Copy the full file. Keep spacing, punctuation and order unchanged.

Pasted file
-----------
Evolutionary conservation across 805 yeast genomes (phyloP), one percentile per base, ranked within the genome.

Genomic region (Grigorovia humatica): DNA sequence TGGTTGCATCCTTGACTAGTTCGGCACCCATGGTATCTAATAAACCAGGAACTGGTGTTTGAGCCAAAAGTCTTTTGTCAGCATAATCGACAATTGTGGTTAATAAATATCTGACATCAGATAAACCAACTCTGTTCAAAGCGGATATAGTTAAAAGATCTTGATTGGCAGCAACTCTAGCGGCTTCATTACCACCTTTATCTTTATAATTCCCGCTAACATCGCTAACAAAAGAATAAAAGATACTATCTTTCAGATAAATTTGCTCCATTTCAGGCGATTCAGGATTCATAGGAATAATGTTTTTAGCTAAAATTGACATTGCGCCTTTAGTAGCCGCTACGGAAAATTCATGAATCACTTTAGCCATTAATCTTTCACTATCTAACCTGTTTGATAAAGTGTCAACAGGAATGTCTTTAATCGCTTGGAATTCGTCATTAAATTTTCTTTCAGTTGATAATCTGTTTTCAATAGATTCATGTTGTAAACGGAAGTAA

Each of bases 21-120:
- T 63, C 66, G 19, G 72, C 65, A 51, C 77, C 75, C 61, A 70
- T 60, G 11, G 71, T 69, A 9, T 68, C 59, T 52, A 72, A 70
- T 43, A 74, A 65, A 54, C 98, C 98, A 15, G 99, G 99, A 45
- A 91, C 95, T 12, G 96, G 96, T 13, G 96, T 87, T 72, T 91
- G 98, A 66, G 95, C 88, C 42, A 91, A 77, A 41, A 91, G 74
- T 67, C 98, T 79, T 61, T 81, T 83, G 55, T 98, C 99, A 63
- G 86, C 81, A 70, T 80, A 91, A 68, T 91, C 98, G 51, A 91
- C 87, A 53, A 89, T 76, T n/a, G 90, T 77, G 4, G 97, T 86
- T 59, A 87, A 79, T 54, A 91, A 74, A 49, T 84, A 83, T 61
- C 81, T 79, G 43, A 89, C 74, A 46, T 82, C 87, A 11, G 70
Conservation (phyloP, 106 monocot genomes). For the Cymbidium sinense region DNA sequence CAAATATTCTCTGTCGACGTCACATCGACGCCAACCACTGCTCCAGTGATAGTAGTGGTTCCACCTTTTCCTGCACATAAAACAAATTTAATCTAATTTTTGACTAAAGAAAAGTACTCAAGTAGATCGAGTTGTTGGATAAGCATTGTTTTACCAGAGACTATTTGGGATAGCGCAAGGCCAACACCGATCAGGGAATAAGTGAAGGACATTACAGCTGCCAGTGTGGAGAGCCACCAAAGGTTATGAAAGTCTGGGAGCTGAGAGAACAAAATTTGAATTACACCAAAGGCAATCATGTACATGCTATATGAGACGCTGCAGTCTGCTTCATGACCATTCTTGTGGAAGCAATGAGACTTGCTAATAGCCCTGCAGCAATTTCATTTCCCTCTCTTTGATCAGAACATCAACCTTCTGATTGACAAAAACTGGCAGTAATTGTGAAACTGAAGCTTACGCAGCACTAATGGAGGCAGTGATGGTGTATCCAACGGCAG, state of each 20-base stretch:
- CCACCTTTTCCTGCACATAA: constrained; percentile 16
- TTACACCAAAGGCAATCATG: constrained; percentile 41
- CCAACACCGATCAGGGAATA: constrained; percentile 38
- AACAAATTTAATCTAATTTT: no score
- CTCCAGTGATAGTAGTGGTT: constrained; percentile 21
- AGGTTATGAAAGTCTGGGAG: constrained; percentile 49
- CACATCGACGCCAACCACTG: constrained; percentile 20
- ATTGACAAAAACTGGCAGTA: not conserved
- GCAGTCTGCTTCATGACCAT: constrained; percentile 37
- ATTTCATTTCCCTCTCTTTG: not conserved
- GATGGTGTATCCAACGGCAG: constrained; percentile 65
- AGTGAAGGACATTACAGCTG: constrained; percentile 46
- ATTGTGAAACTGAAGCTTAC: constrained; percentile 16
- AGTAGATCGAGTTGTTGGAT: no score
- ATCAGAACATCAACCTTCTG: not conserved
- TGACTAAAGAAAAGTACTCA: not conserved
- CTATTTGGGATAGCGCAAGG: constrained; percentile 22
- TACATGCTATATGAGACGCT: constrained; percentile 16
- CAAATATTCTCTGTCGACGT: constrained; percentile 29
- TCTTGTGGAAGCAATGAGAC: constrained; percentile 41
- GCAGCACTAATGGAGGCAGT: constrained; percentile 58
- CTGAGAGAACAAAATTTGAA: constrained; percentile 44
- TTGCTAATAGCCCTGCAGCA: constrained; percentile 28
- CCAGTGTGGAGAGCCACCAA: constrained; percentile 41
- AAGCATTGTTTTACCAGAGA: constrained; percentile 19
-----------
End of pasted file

Evolutionary conservation across 805 yeast genomes (phyloP), one percentile per base, ranked within the genome.

Genomic region (Grigorovia humatica): DNA sequence TGGTTGCATCCTTGACTAGTTCGGCACCCATGGTATCTAATAAACCAGGAACTGGTGTTTGAGCCAAAAGTCTTTTGTCAGCATAATCGACAATTGTGGTTAATAAATATCTGACATCAGATAAACCAACTCTGTTCAAAGCGGATATAGTTAAAAGATCTTGATTGGCAGCAACTCTAGCGGCTTCATTACCACCTTTATCTTTATAATTCCCGCTAACATCGCTAACAAAAGAATAAAAGATACTATCTTTCAGATAAATTTGCTCCATTTCAGGCGATTCAGGATTCATAGGAATAATGTTTTTAGCTAAAATTGACATTGCGCCTTTAGTAGCCGCTACGGAAAATTCATGAATCACTTTAGCCATTAATCTTTCACTATCTAACCTGTTTGATAAAGTGTCAACAGGAATGTCTTTAATCGCTTGGAATTCGTCATTAAATTTTCTTTCAGTTGATAATCTGTTTTCAATAGATTCATGTTGTAAACGGAAGTAA

Each of bases 21-120:
- T 63, C 66, G 19, G 72, C 65, A 51, C 77, C 75, C 61, A 70
- T 60, G 11, G 71, T 69, A 9, T 68, C 59, T 52, A 72, A 70
- T 43, A 74, A 65, A 54, C 98, C 98, A 15, G 99, G 99, A 45
- A 91, C 95, T 12, G 96, G 96, T 13, G 96, T 87, T 72, T 91
- G 98, A 66, G 95, C 88, C 42, A 91, A 77, A 41, A 91, G 74
- T 67, C 98, T 79, T 61, T 81, T 83, G 55, T 98, C 99, A 63
- G 86, C 81, A 70, T 80, A 91, A 68, T 91, C 98, G 51, A 91
- C 87, A 53, A 89, T 76, T n/a, G 90, T 77, G 4, G 97, T 86
- T 59, A 87, A 79, T 54, A 91, A 74, A 49, T 84, A 83, T 61
- C 81, T 79, G 43, A 89, C 74, A 46, T 82, C 87, A 11, G 70
Conservation (phyloP, 106 monocot genomes). For the Cymbidium sinense region DNA sequence CAAATATTCTCTGTCGACGTCACATCGACGCCAACCACTGCTCCAGTGATAGTAGTGGTTCCACCTTTTCCTGCACATAAAACAAATTTAATCTAATTTTTGACTAAAGAAAAGTACTCAAGTAGATCGAGTTGTTGGATAAGCATTGTTTTACCAGAGACTATTTGGGATAGCGCAAGGCCAACACCGATCAGGGAATAAGTGAAGGACATTACAGCTGCCAGTGTGGAGAGCCACCAAAGGTTATGAAAGTCTGGGAGCTGAGAGAACAAAATTTGAATTACACCAAAGGCAATCATGTACATGCTATATGAGACGCTGCAGTCTGCTTCATGACCATTCTTGTGGAAGCAATGAGACTTGCTAATAGCCCTGCAGCAATTTCATTTCCCTCTCTTTGATCAGAACATCAACCTTCTGATTGACAAAAACTGGCAGTAATTGTGAAACTGAAGCTTACGCAGCACTAATGGAGGCAGTGATGGTGTATCCAACGGCAG, state of each 20-base stretch:
- CCACCTTTTCCTGCACATAA: constrained; percentile 16
- TTACACCAAAGGCAATCATG: constrained; percentile 41
- CCAACACCGATCAGGGAATA: constrained; percentile 38
- AACAAATTTAATCTAATTTT: no score
- CTCCAGTGATAGTAGTGGTT: constrained; percentile 21
- AGGTTATGAAAGTCTGGGAG: constrained; percentile 49
- CACATCGACGCCAACCACTG: constrained; percentile 20
- ATTGACAAAAACTGGCAGTA: not conserved
- GCAGTCTGCTTCATGACCAT: constrained; percentile 37
- ATTTCATTTCCCTCTCTTTG: not conserved
- GATGGTGTATCCAACGGCAG: constrained; percentile 65
- AGTGAAGGACATTACAGCTG: constrained; percentile 46
- ATTGTGAAACTGAAGCTTAC: constrained; percentile 16
- AGTAGATCGAGTTGTTGGAT: no score
- ATCAGAACATCAACCTTCTG: not conserved
- TGACTAAAGAAAAGTACTCA: not conserved
- CTATTTGGGATAGCGCAAGG: constrained; percentile 22
- TACATGCTATATGAGACGCT: constrained; percentile 16
- CAAATATTCTCTGTCGACGT: constrained; percentile 29
- TCTTGTGGAAGCAATGAGAC: constrained; percentile 41
- GCAGCACTAATGGAGGCAGT: constrained; percentile 58
- CTGAGAGAACAAAATTTGAA: constrained; percentile 44
- TTGCTAATAGCCCTGCAGCA: constrained; percentile 28
- CCAGTGTGGAGAGCCACCAA: constrained; percentile 41
- AAGCATTGTTTTACCAGAGA: constrained; percentile 19